21 Dec 2011
However, a recent draft of the bill, scheduled to be adopted in the first half of 2012, was much stronger. Accompanying it was a list of the organisations that had suggested revisions, including HealthBridge.
In the interim there was a process of government officials developing trust in civil society organisations and those groups counter-acting messages from the tobacco industry.
In the case of HealthBridge, hiring a consultant who formerly worked for the government was an important step, says Hoang Anh. It gave the organisation credibility in the government’s eyes, thus opening previously-closed doors .
Other civil society organisations, including the Vietnam Medical Association and the Vietnam Lawyers’ Association, have also gained influence. Pressure from these groups forced the government to back down from a proposal to include the industry on the committee drafting the tobacco control bill.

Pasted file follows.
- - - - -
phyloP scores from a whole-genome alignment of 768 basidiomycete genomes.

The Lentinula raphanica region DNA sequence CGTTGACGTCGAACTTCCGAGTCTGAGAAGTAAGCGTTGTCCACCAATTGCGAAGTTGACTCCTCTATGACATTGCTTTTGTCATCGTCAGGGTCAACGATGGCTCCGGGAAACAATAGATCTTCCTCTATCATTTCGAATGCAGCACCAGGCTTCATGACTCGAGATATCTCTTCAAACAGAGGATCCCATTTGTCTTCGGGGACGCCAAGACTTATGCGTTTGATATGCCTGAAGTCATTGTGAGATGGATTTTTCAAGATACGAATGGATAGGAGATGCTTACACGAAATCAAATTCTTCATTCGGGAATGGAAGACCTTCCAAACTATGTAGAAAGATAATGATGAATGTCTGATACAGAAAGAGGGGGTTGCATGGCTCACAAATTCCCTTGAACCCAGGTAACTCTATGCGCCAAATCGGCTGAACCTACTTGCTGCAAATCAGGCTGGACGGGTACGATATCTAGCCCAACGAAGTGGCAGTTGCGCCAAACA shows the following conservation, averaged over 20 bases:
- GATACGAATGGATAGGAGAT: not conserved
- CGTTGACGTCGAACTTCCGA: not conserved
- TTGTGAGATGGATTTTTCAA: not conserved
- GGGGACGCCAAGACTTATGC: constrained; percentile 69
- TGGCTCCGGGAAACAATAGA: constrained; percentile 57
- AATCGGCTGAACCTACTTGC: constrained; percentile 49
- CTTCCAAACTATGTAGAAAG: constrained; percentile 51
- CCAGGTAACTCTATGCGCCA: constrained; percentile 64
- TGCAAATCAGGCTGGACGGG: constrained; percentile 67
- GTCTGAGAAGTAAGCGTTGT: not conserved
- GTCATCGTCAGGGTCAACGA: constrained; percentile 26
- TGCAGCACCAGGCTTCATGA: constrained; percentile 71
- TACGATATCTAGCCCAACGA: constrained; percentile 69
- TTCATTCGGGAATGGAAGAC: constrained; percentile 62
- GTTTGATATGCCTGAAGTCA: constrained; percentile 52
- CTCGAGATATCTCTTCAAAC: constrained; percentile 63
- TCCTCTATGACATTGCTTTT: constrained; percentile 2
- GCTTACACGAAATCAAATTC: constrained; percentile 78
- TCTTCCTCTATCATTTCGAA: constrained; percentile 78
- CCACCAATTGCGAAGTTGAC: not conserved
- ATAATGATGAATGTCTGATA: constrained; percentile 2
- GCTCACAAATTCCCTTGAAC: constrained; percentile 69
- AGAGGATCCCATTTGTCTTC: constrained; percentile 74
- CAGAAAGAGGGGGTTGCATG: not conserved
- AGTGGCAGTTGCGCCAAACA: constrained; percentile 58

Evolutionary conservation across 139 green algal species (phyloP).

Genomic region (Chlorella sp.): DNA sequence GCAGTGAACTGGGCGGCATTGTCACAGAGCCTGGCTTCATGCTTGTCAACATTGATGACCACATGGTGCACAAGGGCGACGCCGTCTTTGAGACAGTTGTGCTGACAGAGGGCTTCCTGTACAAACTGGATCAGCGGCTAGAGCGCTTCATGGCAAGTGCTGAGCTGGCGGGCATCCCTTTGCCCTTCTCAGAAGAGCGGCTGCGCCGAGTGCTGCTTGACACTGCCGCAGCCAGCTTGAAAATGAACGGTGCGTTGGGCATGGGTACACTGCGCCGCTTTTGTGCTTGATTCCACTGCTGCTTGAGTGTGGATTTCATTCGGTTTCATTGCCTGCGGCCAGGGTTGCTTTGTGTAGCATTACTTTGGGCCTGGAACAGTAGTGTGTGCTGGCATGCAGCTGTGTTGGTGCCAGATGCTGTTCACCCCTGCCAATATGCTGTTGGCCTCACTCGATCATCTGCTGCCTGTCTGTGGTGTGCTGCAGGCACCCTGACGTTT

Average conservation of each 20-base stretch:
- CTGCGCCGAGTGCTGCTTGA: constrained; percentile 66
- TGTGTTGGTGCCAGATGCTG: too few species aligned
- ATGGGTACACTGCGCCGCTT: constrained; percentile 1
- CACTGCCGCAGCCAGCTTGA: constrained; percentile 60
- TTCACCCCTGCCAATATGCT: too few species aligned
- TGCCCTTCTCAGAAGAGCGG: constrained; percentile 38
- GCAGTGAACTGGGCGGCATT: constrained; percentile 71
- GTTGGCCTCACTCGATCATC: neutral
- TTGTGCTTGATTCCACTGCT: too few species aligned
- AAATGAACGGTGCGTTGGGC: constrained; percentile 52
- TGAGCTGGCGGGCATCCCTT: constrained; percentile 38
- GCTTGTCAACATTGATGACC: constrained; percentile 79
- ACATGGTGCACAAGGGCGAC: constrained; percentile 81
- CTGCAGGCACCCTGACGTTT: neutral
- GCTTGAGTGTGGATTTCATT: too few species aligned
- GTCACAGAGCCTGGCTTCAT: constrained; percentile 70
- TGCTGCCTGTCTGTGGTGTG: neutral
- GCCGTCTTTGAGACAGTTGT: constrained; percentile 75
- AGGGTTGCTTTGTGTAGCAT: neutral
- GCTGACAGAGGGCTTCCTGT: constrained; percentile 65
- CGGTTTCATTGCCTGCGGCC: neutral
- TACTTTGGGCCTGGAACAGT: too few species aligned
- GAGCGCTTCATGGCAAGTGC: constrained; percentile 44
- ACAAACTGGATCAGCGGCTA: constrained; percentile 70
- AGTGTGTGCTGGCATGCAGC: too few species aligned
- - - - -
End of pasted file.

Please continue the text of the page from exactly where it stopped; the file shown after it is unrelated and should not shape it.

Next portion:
The government controls cigarette production in Vietnam, and the industry is normally included in policy-making, says Hoang Anh.
Despite the positive developments, it is too soon to celebrate victory for tobacco control in Vietnam, she adds. For instance, under the draft law kiddie packs will not be banned until 2014-15, while smoke-free spaces on trains and ships and in entertainment venues are not yet 100 per cent.
There was also strong opposition from senior officials to graphic health warnings covering 50 per cent of tobacco packages, but that appears to have waned.
VietNamNews online reported on 14 December that the National Assembly Standing Committee held a detailed debate about establishing a fund to support tobacco control.
“I believe the law will be passed, but we can’t rule out that it will be weakened,” says Hoang Anh. The industry continues to put pressure on officials.”